Introduction The topic of this talk will be the lasting interest of L.E.J. Brouwer's notion of choice sequence for the philosophy of mathematics. In the past here has been done a good deal of work on choice sequences, but in the last decade the subject is a bit out of fashion, for several reasons, which I shall not go into here. In this retrospective I want to take a look with you at a special aspect of choice sequences, namely their interest as an important "casestudy" in the philosophy of mathematics. How does mathematics arrive at its concepts, and discover the principles holding for those concepts? This is a typically philosophical question, more easily posed than answered. A procedure which certainly has played a role and still plays a role might be described as informally rigorous analysis of a concept That is to say,  given an informally described, but intuitively clear concept,  one analyzes the concept as carefully as possibl
Set Theory
"... Set Theory deals with the fundamental concepts of sets and functions used everywhere in mathematics. Cantor initiated the study of set theory with his investigations on the cardinality of sets of real numbers. In particular, he proved that there are different infinite cardinalities: the quantity of ..."
Abstract
 Add to MetaCart
Set Theory deals with the fundamental concepts of sets and functions used everywhere in mathematics. Cantor initiated the study of set theory with his investigations on the cardinality of sets of real numbers. In particular, he proved that there are different infinite cardinalities: the quantity of natural numbers is strictly smaller than the quantity of real numbers. Cantor formalized and studied the notions of ordinal and cardinal numbers. Set theory considers a universe of sets which is ordered by the membership or element relation ∈. All other mathematical objects are coded into this universe and studied within this framework. In this way, set theory is one of the foundations of mathematics. This text contains all information relevant for the exams. Furthermore, the exercises in this text are those which will be demonstrated in the tutorials. Each sheet of exercises contains some important ones marked with a star and some other ones. You have to hand in an exercise marked with a star in Weeks 3 to 6, Weeks 7 to 9 and Weeks 10 to 12; each of them gives one mark. Furthermore, you can hand in any further exercises, but they are only checked for correctness. There will be two mid term exams and a final exam; the mid term exams count 15 marks each and the final exam counts 67 marks.
Alternative Set Theories
, 2006
"... By “alternative set theories ” we mean systems of set theory differing significantly from the dominant ZF (ZermeloFrankel set theory) and its close relatives (though we will review these systems in the article). Among the systems we will review are typed theories of sets, Zermelo set theory and its ..."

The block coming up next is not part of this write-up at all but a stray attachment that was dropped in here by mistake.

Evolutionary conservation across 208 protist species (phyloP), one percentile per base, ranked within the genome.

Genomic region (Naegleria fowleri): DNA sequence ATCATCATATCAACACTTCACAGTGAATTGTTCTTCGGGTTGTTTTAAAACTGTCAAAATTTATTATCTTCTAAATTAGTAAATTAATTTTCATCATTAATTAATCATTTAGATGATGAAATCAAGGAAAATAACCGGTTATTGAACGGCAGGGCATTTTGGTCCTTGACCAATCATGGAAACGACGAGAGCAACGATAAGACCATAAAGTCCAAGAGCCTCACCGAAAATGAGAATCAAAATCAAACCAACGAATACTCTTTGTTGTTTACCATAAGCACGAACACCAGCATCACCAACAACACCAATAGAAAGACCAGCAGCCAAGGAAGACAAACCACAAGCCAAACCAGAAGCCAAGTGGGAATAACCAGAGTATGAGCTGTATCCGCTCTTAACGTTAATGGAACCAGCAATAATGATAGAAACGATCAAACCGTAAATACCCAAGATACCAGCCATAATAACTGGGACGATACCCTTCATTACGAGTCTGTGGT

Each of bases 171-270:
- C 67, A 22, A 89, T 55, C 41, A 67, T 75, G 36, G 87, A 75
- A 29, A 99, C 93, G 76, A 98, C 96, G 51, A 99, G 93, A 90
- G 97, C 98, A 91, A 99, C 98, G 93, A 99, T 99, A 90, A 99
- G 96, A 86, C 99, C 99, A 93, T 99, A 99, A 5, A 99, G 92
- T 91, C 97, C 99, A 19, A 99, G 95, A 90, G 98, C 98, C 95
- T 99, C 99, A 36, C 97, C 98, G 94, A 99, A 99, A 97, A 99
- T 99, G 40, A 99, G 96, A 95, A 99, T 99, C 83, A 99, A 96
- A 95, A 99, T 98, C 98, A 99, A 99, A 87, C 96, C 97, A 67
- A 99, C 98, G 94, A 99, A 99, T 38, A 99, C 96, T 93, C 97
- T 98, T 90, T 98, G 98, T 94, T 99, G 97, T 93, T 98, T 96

Abstract
 Add to MetaCart
By “alternative set theories ” we mean systems of set theory differing significantly from the dominant ZF (ZermeloFrankel set theory) and its close relatives (though we will review these systems in the article). Among the systems we will review are typed theories of sets, Zermelo set theory and its variations, New Foundations and related systems, positive set theories, and constructive set theories. An interest in the range of alternative set theories does not presuppose an interest in replacing the dominant set theory with one of the alternatives; acquainting ourselves with foundations of mathematics formulated in terms of an alternative system can be instructive as showing us what any set theory (including the usual one) is supposed to do for us. The study of alternative set theories can dispel a facile identification of “set theory ” with “ZermeloFraenkel set theory”; they are not the same thing. Contents 1 Why set theory? 2 1.1 The Dedekind construction of the reals............... 3 1.2 The FregeRussell definition of the natural numbers....... 4
BULLETIN (New Series) OF THE AMERICAN MATHEMATICAL SOCIETY
"... Ask a mathematician of the age of Gauss “What is mathematics? ” and you could expect a stock answer somewhat along the following lines: “Mathematics consists of arithmetic and geometry, arithmetic being the science of quantity, just as geometry is the science of space. ” A few philosophers (Berkeley ..."
Abstract
 Add to MetaCart
Ask a mathematician of the age of Gauss “What is mathematics? ” and you could expect a stock answer somewhat along the following lines: “Mathematics consists of arithmetic and geometry, arithmetic being the science of quantity, just as geometry is the science of space. ” A few philosophers (Berkeley or Kant, for instance) might raise questions about the nature and sources of mathematical knowledge or about the legitimacy of certain forms of mathematical reasoning, but those questions existed on the fringes of mathematics and seemed to have little to do with the core of the discipline. Then, over the course of the nineteenth century, under the pressure of developments within mathematics itself, the accepted answer dramatically broke down. In analysis, Bolzano, investigating the foundations of the calculus, gives his “purely analytic proof ” of the intermediate value theorem; Weierstrass and his students independently rediscover his results and attempt to put the calculus on a rigorous arithmetical foundation. In algebra, Gauss and Hamilton provide geometric interpretations of the complex numbers; Hamilton widens the number concept, introducing